In Rajshahi Board 114,629 students came out successful and 10,568 of them obtained GPA-5.
In Dhaka Board, 77.99 percent or about 211,761 students passed the exams with 21,142 securing GPA-5.
About 82,694 students or 81.03 percent passed the exam in Comilla Board with 5,863 achieving the highest scores.
In Jessore Board, 97,403 students, or 79.18 percent, came out successful and 7,399 got GPA-5.
As many as 49,451 students in Chittagong Board or 72.31 percent passed and 5,800 achieved GPA-5.
In Barisal Board, 41,309 examinees passed with a success rate of 74.64 percent and 2,751 of them scored GPA-5.
In Sylhet Board, 32,336 students were successful with a pass percentage of 78.42, while 1,977 are GPA-5 achievers.
The pass rate in Dinajpur Education Board is 71.7 percent. Some 83,977 students passed while the number of GPA-5 securers is 6,634.
Students of the SSC (vocational) also did well this year with 82.72 percent pass. Some 64,501 students came out successful, while 72 of them got GPA-5.
Science group topped among the three groups under the eight general boards as the pass rate of this group has upped to 89.69 percent compared to last year's figure. In humanities group 70.42 percent students passed and 80.44 percent passed in the business studies and commerce group.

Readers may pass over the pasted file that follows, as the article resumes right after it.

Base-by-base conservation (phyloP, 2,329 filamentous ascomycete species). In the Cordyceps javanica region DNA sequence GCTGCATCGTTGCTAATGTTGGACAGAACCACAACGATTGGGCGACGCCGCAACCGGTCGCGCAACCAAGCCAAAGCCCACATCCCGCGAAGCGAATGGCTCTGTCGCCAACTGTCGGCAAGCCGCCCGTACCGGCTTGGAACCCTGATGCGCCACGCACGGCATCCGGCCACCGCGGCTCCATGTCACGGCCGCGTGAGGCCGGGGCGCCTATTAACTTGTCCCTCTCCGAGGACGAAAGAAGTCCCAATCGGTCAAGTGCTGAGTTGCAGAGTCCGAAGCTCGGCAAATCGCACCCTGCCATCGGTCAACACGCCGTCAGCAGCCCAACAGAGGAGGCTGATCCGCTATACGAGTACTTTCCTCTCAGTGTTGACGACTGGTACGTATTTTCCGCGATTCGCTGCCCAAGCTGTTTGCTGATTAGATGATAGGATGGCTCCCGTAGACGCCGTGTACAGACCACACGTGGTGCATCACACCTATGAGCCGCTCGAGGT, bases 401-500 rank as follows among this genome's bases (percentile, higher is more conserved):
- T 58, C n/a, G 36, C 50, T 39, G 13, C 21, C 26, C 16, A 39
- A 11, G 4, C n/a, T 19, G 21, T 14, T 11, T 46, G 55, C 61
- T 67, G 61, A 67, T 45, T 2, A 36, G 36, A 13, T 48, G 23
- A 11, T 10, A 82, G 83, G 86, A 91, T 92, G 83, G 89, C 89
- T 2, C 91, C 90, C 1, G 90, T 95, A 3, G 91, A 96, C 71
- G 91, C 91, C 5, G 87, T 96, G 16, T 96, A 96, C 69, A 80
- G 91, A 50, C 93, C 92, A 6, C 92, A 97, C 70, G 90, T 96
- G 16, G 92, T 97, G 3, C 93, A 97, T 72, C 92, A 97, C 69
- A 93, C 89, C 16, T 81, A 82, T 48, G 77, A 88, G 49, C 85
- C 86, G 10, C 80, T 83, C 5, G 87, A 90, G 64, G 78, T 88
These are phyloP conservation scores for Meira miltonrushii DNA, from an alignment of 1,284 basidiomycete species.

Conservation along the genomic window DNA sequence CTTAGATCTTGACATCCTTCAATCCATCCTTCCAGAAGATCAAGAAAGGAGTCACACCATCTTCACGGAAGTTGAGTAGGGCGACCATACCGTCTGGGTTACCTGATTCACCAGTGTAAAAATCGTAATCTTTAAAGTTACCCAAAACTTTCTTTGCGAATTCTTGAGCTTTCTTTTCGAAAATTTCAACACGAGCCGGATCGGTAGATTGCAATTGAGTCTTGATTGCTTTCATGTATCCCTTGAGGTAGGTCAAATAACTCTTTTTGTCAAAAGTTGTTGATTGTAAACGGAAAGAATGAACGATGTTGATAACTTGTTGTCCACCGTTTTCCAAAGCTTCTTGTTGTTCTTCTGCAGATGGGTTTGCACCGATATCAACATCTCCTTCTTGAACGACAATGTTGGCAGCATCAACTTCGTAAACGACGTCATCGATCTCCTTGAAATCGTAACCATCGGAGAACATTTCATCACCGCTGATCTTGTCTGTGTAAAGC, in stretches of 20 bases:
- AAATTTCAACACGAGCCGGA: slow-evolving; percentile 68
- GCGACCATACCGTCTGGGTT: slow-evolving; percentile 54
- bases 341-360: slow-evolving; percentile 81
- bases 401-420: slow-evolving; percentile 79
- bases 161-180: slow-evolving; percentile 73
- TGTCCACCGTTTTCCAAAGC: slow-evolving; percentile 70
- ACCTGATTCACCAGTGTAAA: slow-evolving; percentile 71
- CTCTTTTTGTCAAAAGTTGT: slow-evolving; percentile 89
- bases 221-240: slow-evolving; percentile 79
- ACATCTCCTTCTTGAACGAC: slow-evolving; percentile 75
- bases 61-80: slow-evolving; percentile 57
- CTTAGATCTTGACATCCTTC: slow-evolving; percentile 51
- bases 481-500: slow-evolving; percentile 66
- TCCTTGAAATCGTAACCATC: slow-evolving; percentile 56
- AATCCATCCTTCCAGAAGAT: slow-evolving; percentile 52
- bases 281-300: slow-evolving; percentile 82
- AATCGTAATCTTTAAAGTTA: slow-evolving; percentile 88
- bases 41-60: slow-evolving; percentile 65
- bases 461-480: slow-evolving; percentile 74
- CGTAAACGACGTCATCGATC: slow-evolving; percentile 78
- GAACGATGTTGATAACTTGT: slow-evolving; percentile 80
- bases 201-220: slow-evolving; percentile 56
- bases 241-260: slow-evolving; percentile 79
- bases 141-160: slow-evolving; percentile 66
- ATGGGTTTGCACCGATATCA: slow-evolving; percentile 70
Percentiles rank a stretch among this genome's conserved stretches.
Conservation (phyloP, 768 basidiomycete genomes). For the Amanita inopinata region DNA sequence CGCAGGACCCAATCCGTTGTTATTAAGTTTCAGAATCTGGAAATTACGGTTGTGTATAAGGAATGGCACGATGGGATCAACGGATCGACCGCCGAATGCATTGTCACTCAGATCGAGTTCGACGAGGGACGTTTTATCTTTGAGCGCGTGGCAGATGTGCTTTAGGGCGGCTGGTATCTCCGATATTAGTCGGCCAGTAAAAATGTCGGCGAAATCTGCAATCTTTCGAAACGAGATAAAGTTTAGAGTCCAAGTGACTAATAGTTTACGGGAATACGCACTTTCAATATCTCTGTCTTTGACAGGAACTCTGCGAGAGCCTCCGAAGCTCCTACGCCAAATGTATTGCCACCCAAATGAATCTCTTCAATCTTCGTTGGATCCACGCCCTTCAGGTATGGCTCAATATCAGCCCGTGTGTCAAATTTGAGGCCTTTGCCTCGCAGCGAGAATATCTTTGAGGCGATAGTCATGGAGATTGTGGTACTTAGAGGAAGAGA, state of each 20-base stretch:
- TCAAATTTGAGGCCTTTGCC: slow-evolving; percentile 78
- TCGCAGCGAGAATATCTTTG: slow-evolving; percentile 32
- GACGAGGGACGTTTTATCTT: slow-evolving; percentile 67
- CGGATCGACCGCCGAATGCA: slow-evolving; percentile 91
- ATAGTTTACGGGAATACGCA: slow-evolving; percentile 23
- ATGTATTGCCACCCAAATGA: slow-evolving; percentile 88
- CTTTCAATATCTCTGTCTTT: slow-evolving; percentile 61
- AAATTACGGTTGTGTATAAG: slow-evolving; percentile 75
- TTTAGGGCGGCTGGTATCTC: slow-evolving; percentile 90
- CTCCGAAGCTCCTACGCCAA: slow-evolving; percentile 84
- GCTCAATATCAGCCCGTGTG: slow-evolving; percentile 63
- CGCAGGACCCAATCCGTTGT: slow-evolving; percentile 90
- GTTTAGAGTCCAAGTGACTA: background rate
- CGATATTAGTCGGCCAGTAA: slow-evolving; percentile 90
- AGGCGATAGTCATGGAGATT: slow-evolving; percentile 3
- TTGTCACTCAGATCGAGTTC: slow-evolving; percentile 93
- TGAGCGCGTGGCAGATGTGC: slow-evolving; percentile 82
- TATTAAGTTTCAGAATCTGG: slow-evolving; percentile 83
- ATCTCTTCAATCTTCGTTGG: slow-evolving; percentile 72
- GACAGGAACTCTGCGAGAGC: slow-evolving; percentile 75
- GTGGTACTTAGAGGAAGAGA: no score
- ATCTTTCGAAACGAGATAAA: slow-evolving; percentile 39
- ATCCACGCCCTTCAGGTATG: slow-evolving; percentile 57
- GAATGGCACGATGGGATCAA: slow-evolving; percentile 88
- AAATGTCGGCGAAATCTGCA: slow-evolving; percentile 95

The education minister said they have overcome the concern created over the newly introduced questioning system as the results showed a grand success.
"We have introduced the method courageously as we wanted to stop students from being dependent on memorisation and none of the students raised any question about it," he said.
Nahid said they will introduce two more subjects in each group from next year.
Asked about measures to check pressure of students aspiring to enrol in reputed colleges, especially in city institutions, he said it is true there was a pressure in the reputed colleges, but everybody necessarily doesn't come to these institutions.
"A lot of seats remain vacant in many colleges," he said, adding, "We will discuss the issue with the heads of the colleges soon and amend the admission policy, if needed."
On schools that have zero pass rate, he said they will make a probe into their failure to find out the reasons.